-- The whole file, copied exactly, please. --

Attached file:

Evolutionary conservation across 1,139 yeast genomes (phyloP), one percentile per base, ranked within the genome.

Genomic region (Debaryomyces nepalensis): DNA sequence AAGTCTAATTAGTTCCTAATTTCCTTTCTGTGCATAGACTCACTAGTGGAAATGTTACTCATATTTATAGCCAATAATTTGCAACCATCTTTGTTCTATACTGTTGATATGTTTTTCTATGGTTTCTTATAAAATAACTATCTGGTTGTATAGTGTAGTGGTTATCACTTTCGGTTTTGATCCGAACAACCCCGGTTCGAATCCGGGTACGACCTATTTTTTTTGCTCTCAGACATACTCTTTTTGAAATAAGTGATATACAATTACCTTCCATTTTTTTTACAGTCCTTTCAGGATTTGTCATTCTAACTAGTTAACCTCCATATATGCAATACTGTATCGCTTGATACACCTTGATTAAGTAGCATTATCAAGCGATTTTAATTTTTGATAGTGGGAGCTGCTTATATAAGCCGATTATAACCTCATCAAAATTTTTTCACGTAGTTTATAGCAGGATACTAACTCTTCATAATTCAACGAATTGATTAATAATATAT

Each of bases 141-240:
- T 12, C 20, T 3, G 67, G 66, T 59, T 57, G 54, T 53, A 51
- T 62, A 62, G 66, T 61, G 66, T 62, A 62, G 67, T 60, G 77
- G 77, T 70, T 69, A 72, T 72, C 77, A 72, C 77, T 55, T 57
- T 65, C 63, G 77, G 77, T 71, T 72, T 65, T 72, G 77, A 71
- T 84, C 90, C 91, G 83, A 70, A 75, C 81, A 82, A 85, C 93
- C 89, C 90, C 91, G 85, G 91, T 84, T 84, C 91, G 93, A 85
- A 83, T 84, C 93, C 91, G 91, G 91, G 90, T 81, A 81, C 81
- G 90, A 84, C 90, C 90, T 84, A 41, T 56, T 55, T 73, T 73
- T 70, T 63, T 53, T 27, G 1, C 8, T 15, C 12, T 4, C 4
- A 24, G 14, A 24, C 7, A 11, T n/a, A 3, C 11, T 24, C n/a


Evolutionary conservation across 1,139 yeast genomes (phyloP), one percentile per base, ranked within the genome.

Genomic region (Debaryomyces nepalensis): DNA sequence AAGTCTAATTAGTTCCTAATTTCCTTTCTGTGCATAGACTCACTAGTGGAAATGTTACTCATATTTATAGCCAATAATTTGCAACCATCTTTGTTCTATACTGTTGATATGTTTTTCTATGGTTTCTTATAAAATAACTATCTGGTTGTATAGTGTAGTGGTTATCACTTTCGGTTTTGATCCGAACAACCCCGGTTCGAATCCGGGTACGACCTATTTTTTTTGCTCTCAGACATACTCTTTTTGAAATAAGTGATATACAATTACCTTCCATTTTTTTTACAGTCCTTTCAGGATTTGTCATTCTAACTAGTTAACCTCCATATATGCAATACTGTATCGCTTGATACACCTTGATTAAGTAGCATTATCAAGCGATTTTAATTTTTGATAGTGGGAGCTGCTTATATAAGCCGATTATAACCTCATCAAAATTTTTTCACGTAGTTTATAGCAGGATACTAACTCTTCATAATTCAACGAATTGATTAATAATATAT

Each of bases 141-240:
- T 12, C 20, T 3, G 67, G 66, T 59, T 57, G 54, T 53, A 51
- T 62, A 62, G 66, T 61, G 66, T 62, A 62, G 67, T 60, G 77
- G 77, T 70, T 69, A 72, T 72, C 77, A 72, C 77, T 55, T 57
- T 65, C 63, G 77, G 77, T 71, T 72, T 65, T 72, G 77, A 71
- T 84, C 90, C 91, G 83, A 70, A 75, C 81, A 82, A 85, C 93
- C 89, C 90, C 91, G 85, G 91, T 84, T 84, C 91, G 93, A 85
- A 83, T 84, C 93, C 91, G 91, G 91, G 90, T 81, A 81, C 81
- G 90, A 84, C 90, C 90, T 84, A 41, T 56, T 55, T 73, T 73
- T 70, T 63, T 53, T 27, G 1, C 8, T 15, C 12, T 4, C 4
- A 24, G 14, A 24, C 7, A 11, T n/a, A 3, C 11, T 24, C n/a